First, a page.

London (BBN)-The widow of a man killed by a masked Islamic State militant known as “Jihadi John” says she wants him caught alive.
Dragana Haines says the “last thing” she wants for the man who killed her husband, British aid worker David Haines, is an “honourable death”, reports BBC.
The militant, pictured in the videos of the beheadings of Western hostages, has been named as Mohammed Emwazi, a Kuwaiti-born Briton from west London.
British police have not commented on his identity, citing ongoing inquiries.
Emwazi, who is in his mid-20s and was previously known to British security services, first appeared in a video last August, when he apparently killed the US journalist James Foley.
He was later thought to have been pictured in the videos of the beheadings of Mr Haines, US journalist Steven Sotloff, British taxi driver Alan Henning, and American aid worker Abdul-Rahman Kassig, also known as Peter.
Mrs Haines told the BBC: “I hope he will be caught alive.
“That’s the only moral satisfaction for the families of all the people that he murdered, because if he gets killed in the action, to put it that way, it will be an honourable death for him and that is the last thing I would actually want for someone like him.
“I think he needs to be put to justice, but not in that way.”
Mr Haines’ sister, Bethany, welcomed the identification, but told ITV News: “I think all the families will feel closure and relief once there’s a bullet between his eyes.”
A spokesman for the family of Steven Sotloff said: “We want to sit in a courtroom, watch him sentenced and see him sent to a super-max prison.”
In each of the videos, the militant appeared dressed in a black robe with a black balaclava covering all but his eyes and top of his nose.
Speaking with a British accent, he taunted Western powers before holding his knife to the hostages’ necks, appearing to start cutting before the film stopped. The victims’ decapitated bodies were then shown.
Earlier this month, the militant featured in a video in which the Japanese journalist Kenji Goto appeared to be beheaded. Hostages released by IS said he was one of three British jihadists guarding Westerners abducted by the group in Syria. They were known collectively as “the Beatles”.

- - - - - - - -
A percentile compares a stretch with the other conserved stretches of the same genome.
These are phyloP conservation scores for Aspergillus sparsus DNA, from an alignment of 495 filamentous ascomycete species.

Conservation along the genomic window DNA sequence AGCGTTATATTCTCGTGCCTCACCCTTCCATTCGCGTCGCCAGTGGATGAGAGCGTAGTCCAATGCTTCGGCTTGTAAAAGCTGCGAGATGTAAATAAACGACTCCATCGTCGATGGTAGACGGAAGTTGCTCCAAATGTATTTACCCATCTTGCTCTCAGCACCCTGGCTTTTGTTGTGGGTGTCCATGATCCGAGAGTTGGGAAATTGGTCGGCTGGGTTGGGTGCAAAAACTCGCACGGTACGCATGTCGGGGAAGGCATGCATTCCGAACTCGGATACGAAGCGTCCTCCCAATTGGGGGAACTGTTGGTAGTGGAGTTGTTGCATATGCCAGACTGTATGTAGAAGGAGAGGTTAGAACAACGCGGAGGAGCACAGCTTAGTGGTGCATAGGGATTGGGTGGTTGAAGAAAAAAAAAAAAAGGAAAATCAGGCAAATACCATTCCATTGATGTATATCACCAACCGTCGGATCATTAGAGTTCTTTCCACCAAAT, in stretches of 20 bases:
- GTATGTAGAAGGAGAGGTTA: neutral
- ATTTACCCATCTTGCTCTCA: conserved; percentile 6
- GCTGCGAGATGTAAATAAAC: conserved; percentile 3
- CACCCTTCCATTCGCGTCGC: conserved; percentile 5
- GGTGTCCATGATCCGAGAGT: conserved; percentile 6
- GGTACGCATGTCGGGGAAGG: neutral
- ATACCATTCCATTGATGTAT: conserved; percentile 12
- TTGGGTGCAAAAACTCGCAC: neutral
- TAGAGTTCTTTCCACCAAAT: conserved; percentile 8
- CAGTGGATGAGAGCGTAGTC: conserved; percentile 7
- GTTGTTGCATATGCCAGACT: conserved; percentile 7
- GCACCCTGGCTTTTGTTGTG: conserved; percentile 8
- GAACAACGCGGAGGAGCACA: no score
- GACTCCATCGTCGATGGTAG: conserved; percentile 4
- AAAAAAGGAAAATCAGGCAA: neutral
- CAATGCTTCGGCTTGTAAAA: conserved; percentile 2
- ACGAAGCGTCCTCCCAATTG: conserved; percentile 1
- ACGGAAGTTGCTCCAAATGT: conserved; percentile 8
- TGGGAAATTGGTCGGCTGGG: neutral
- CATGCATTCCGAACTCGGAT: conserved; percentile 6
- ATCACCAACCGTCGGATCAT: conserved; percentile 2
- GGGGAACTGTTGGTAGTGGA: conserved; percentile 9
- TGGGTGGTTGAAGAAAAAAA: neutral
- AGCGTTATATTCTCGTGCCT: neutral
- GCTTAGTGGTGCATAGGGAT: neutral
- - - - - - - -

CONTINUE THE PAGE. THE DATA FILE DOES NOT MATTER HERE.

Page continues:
EMWAZI “CLAIMED HARASSMENT”
In a news conference, Asim Qureshi, the research director of the London-based lobby group Cage, which had been in contact with Emwazi over a number of years, explained how he had been approached by the Washington Post for the story and detailed the difficulties Emwazi had had with security services in the UK and overseas.
Mr Qureshi said Emwazi, who is understood to be about 27, had been “extremely kind, gentle and soft-spoken, the most humble young person I knew”.
He added that Emwazi travelled to Tanzania in May 2009 following his graduation in computer programming at the University of Westminster.
He and two friends had planned to go on a safari but once they landed in Dar es Salaam they were detained by police and held overnight.
US and British counter-terrorism officials discovered the identity of “Jihadi John” as far back as last September. The FBI, Britain’s MI5 and other intelligence agencies used a combination of voice recognition software, interviews with former hostages and on-the-ground research in London to build up a profile of the man now revealed to be Mohammed Emwazi.
They have always declined to reveal the name for “operational reasons”. Now that it’s out in the public domain, it’s emerged that Emwazi was well-known to MI5 and that it even tried to recruit him as an informer, years before he went off to Syria to eventually join Islamic State.
The practice by intelligence agencies of approaching jihadist sympathisers to work for them is likely to continue. It’s believed both Britain and the US have informers inside the Islamic State “capital” of Raqqa. Yet this seems to have been little help in stopping the actions of Mohammed Emwazi, or bringing him to justice.
JIHADIST’S ‘TYPICAL TRAJECTORY’
Emwazi then ended up flying to Amsterdam, in the Netherlands, where he claimed to be met by British intelligence agents from MI5 who accused him of trying to travel to Somalia, where the jihadist group al-Shabab operates. He denied the accusation and said the agents had tried to recruit him before allowing him to return to the UK.
Emwazi was believed to have travelled to Syria around 2013 and later joined IS, which has declared the creation of a “caliphate” in the large swathes of Syria and neighbouring Iraq it controls.
A spokeswoman for Prime Minister David Cameron would not confirm or deny the latest reports, adding that the police and security services were working hard to find those responsible for the murder of the British hostages.
Saturday, February 23, 2019